Take Yourself Out To The Ballgame! (Part One)
If you really want to experience Japan, then you need to enjoy a sporting event with some locals. And there's simply no better way than by sitting in the stands together at a Japanese baseball game. (This is the first half of Japanese Baseball story by Bob Bavasi. The second half will be out in the next issue.)
A Homerun Experience
Japanese pro baseball is something akin to an over-the-top, big time college football game. It's so out of control that you've got to see it to believe it.
As Robert Whiting notes in his delightful book on the Japanese game, "Ya Gotta Have Wa," there are extraordinary things about their national sport: Bands that play Beethoven during opening day ceremonies; commentators who cite a player's blood type in the belief it affects performance; colorful
balloon releases during the seventh inning stretch; and umpires who practice their calls in pre-game warm-ups.
Perhaps most unusual are the organized cheering groups (oendan) in the outfield bleachers. Spurred on by energetic cheerleaders and the pounding rhythm of taiko drums, horns, whistles and other noisemakers, the participants wave flags, chant, sing and yell the entire game.
A television producer once remarked after spending nine innings in the midst of an oendan of several thousand, "These people are lunatics! There's more noise here than a World Series and Army-Navy game combined."
A Bit of History About the Game
Japanese baseball dates back almost as far as it does in the United States, the game's birthplace.
Professor Horace Wilson, an American Civil War veteran enlisted by the Japanese government to help modernize education, first introduced Tokyo college students to the game in 1873.
Since then Japan has grown to be the closest rival to the United States in baseball in almost any category you choose. And on the playing field, Japan handily beat the United States a few years ago during the inaugural World Baseball Classic, a competition among the best professional players from each participating country.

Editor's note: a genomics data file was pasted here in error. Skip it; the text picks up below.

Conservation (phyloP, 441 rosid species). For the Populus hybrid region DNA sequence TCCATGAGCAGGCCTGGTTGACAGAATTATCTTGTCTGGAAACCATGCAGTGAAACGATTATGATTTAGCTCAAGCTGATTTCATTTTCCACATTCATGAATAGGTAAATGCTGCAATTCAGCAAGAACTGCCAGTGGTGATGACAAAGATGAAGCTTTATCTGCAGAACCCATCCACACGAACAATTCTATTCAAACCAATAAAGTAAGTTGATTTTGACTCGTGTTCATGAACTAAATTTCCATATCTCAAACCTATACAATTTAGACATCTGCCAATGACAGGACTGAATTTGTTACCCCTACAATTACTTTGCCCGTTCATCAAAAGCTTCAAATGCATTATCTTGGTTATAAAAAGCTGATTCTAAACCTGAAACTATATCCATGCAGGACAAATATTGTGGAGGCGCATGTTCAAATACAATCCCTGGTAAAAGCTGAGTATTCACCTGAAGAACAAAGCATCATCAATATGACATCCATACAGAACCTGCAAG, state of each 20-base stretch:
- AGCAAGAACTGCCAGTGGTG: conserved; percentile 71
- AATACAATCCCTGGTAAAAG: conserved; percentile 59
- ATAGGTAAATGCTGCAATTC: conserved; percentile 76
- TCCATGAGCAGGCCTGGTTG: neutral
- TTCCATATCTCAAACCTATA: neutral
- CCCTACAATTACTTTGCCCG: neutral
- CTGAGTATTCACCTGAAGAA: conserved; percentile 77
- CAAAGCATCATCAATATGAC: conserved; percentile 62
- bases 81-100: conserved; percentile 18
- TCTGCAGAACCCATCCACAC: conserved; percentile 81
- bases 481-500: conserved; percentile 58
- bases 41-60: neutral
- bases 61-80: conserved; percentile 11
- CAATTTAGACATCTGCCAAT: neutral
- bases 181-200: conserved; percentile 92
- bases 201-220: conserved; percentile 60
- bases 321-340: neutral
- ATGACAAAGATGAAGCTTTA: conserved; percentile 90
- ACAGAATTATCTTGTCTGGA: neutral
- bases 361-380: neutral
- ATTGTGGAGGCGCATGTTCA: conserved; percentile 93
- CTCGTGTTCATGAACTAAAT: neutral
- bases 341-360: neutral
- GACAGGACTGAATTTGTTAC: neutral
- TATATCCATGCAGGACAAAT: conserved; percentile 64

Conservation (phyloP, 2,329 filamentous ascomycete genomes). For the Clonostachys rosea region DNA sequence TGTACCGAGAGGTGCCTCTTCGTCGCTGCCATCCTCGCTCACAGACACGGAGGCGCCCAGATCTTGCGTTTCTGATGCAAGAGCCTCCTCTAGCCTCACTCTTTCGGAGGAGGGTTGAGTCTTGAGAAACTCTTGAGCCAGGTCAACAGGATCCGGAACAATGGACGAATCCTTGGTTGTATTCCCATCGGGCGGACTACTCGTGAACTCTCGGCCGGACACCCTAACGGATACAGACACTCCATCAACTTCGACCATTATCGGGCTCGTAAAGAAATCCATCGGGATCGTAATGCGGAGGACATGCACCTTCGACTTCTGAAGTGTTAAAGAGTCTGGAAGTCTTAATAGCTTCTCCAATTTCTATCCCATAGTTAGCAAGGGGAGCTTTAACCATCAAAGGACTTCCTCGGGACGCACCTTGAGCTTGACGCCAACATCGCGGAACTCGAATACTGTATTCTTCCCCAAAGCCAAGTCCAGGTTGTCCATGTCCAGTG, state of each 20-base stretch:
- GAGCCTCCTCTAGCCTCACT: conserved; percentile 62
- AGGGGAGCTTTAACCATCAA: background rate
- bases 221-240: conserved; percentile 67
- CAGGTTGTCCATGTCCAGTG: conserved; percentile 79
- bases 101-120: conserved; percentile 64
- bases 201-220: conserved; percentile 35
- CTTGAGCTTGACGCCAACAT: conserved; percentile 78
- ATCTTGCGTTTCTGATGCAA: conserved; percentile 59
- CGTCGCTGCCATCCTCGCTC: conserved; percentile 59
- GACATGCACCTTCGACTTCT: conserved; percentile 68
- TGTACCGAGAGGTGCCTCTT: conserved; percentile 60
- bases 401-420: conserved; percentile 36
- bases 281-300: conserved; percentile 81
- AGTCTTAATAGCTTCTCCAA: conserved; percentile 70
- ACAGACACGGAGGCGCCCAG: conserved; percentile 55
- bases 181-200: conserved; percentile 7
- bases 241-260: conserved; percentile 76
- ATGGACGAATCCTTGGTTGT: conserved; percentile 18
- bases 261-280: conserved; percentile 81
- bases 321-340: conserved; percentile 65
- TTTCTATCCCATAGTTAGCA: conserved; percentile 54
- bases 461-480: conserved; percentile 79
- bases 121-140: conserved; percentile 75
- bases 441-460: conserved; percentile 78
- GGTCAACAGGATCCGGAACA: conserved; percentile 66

The Game Today
There are 12 teams in Nippon Professional Baseball with six teams in each of the two leagues. The two leagues consist of the older, more established Central League, and the upstart, more innovative Pacific League. Champions from each league compete in October for The Japan Series crown.
Teams are comprised mostly of Japanese players, but each team is allowed a handful of foreign players. Most of these are from the United States and tend to be power-hitters and hard-throwing pitchers.
The Japanese season mirrors that of Major League Baseball with spring training games in March, the season running from April through early October, and post-season play in later October.
The stadiums are similar to those in the United States with a variety of styles and shapes. The only striking differences are that a few have all dirt infields and bullpens are often hidden from view.
For More Information
Visit JapanBall.com for online tickets, game schedules, stadium and public transpiration access maps, escorted baseball tours, and a general overview of the game in Japan. Bob Bavasi is a longtime baseball executive, principal of Bavasi Sports Partners, and editor of JapanBall.com. He is happy to answer your Japan baseball questions. You may reach him at Bob@JapanBall.com.
Best Small Town in Tokyo
"Golden Gai" Cozy Corner of Shinjuku
Shinjuku is broadly known as the biggest downtown Tokyo.
You can figure out how big Shinjuku is by knowing the fact that Shinjuku Station visited by an average of 3.64 million people each day! This fact has been entered into the Guinness Book of World Records as the busiest rail station in the world. The biggest town which has the busiest station also means the most festive amusement. Restaurants, bars and storefronts all light up during a Shinjuku festival.
In contrast to glamorous main streets of Shinjuku, Golden Gai (Golden Town) just composed of five narrow streets that are strings of small 60 years old barracks is like several match boxes in the corner of such a bustling town. About 250 bars and clubs each stand side by side in such a tiny space.